Both are fully grammatical, and fully natural. Why do you think one of them is wrong?
Mostly, they would be usable in precisely the same circumstances. As with other questions of aspect in English, the difference is in how the speaker is choosing to view the events, not in any objective difference in the events.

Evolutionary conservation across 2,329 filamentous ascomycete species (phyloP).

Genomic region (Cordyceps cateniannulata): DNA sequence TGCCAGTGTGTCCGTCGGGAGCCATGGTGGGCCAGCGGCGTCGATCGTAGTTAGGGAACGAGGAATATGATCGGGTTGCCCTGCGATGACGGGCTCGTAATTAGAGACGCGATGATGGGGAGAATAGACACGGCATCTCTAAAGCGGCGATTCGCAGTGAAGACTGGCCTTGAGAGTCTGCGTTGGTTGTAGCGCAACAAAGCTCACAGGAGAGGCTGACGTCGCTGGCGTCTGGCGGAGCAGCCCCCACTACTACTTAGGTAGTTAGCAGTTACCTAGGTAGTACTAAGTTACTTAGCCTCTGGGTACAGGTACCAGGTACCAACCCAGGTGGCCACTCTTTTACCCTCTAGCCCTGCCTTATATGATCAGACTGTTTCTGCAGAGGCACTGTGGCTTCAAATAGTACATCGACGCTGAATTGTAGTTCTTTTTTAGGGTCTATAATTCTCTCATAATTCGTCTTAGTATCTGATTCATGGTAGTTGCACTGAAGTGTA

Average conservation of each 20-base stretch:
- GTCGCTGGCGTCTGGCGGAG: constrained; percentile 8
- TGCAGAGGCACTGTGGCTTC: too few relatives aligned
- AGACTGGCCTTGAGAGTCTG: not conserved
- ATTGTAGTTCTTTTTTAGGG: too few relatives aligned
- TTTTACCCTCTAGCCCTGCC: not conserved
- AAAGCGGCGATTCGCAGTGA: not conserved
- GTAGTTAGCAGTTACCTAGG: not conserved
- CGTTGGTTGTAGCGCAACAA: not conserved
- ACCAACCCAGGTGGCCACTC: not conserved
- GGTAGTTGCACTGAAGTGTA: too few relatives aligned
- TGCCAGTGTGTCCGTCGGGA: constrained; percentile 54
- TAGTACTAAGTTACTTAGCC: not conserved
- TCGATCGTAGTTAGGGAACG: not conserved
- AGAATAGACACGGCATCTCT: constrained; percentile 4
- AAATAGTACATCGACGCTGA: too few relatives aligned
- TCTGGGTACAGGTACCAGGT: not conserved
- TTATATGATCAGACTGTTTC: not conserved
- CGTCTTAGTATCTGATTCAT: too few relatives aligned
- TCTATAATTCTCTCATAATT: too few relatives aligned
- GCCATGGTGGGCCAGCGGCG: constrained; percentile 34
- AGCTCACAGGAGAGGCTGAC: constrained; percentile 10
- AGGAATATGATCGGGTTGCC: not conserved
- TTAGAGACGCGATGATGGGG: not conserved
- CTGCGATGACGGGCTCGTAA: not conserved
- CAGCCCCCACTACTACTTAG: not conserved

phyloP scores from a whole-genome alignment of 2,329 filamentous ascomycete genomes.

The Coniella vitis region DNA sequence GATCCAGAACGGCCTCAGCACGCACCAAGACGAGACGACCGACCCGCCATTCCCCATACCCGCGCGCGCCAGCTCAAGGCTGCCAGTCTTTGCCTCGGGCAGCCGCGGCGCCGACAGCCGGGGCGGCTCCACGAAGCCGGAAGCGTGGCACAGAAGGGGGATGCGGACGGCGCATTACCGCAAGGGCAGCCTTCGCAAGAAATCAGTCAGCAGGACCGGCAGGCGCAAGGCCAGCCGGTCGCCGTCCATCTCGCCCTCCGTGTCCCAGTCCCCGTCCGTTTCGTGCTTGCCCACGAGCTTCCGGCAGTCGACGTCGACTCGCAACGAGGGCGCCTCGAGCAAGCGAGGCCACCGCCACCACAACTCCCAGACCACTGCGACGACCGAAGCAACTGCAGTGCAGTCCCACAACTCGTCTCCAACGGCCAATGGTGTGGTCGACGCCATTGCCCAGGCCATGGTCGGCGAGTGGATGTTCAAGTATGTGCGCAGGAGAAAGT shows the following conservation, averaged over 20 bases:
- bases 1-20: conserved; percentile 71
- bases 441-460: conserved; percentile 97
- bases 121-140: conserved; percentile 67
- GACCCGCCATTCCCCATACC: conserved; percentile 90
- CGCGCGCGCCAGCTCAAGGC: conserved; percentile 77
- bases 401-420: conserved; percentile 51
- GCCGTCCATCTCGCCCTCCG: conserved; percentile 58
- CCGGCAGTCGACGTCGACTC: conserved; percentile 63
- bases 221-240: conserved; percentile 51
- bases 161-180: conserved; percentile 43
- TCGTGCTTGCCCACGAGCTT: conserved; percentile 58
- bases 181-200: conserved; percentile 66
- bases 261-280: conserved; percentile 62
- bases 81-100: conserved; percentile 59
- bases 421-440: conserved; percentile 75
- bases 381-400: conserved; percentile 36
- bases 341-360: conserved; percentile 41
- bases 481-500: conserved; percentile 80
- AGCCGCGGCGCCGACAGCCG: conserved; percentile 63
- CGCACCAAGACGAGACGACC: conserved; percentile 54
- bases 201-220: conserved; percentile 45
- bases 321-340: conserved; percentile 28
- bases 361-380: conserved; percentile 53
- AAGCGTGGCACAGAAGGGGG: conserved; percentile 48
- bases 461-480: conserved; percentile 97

"Why are you cooking food today" suggests that the cooking is happening in the future - later today. It may or may not be happening at the moment, or before now.
"Why have you been cooking food today" suggests that the cooking has been happening earlier today - it may or may not be happening still (or afterwards), but it is in some way still relevant now: maybe because people are still eating, or because you are still really hot from cooking.